Behaviour of waves
Light, water and sound waves can be
Refracted and diffracted
Refraction – when waves cross a boundary between one medium and another, the frequency remains the same but there is a change in wavelength. This leads to a change in wave speed, which causes the wave to change direction.
Diffraction – when waves move through a narrow gap or obstacle, they spread out from the edges. This is called diffraction. Diffraction is most obvious when:
· The size of the gap is similar to, or smaller than the wavelength of the wave.
· The waves that pass obstacles have long wave lengths.
Light waves need a very small gap to be diffracted.
The fact that light and sound can be diffracted provides evidence of their wave nature.
Radiation is diffracted by the aperture (gap/opening) of a telescope. To produce sharp images, the aperture must be very much larger than the wavelength of the radiation detected by the telescope.
Refraction of white light
The colours that make up white light are refracted by different amounts as they pass through a prism:
· Red light is refracted the least
· Violet light is refracted the most
This refraction occurs because the colours that make up white light have different frequencies and different wavelengths.
A spectrum can also be produced when white light passes through a diffraction grating.
A convex (or converging) lens bends rays of light inwards as they pass through the lens. If the rays of light entering the lens are parallel, the rays will be bought to a focus at a focal point. This is due to refraction.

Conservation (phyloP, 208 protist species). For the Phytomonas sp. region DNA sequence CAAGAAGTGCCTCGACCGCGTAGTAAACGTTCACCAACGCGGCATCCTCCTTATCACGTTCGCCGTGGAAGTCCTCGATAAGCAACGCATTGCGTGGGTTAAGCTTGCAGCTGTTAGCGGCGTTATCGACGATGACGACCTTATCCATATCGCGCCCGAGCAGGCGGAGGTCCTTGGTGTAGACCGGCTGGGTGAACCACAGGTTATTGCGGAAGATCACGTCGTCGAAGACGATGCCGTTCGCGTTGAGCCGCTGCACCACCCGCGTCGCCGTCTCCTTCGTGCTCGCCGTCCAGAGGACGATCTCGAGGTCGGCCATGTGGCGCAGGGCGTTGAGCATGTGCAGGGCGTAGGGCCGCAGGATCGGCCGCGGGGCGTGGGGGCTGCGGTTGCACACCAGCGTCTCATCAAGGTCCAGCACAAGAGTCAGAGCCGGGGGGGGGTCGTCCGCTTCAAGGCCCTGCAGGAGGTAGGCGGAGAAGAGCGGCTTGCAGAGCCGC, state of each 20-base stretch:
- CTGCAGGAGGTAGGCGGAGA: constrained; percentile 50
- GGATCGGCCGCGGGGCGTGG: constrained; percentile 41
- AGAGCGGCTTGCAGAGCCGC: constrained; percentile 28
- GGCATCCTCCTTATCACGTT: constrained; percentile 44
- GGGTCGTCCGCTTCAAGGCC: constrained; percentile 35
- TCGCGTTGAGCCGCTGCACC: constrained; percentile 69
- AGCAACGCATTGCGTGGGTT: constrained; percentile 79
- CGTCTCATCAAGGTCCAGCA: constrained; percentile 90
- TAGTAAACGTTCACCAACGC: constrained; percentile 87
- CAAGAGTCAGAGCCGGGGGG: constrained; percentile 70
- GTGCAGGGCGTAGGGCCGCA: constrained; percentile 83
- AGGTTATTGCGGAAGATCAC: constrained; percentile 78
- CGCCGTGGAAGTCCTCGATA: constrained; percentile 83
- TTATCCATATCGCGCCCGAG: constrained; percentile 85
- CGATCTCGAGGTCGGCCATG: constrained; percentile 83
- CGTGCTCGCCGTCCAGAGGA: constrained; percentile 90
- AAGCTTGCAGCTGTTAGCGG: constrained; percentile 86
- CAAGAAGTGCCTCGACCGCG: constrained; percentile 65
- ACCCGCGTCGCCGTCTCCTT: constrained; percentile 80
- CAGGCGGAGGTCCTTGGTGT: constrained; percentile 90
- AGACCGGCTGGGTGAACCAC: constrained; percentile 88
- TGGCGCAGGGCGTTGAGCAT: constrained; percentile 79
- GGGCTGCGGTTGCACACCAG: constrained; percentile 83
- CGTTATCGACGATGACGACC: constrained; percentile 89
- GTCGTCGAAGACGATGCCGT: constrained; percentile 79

The curvature of a lens, the more powerful it will be. So, if two lenses are made of the same material, a highly curved lens will be more powerful than a flatter lens.
You can calculate the power of a lens using this formula:
Power (dioptres) = 1/ Focal length (metres)
The focal length is the distance between the focal point and the lens.
Ray diagrams show how the image of an object would be formed.
You may be required to interpret ray diagrams for convex/ converging lenses gathering light from distant point sources (stars).
You need to be able to draw ray diagrams for the formation of real images from a
· Distant point source (stars)
· Distant extended source (planets, galaxies and moons in our solar system). The image produced will be inverted and smaller.
1. Draw a ray line that runs from the top of the object parallel to the principal axis. At the middle of the lens bend this ray inwards so it passes through the focal point.
2. Draw a second ray that runs from the top of the object straight through the centre of the lens as it crosses the principal axis.
3. Draw a third ray that runs from the top of the object through the focal point on…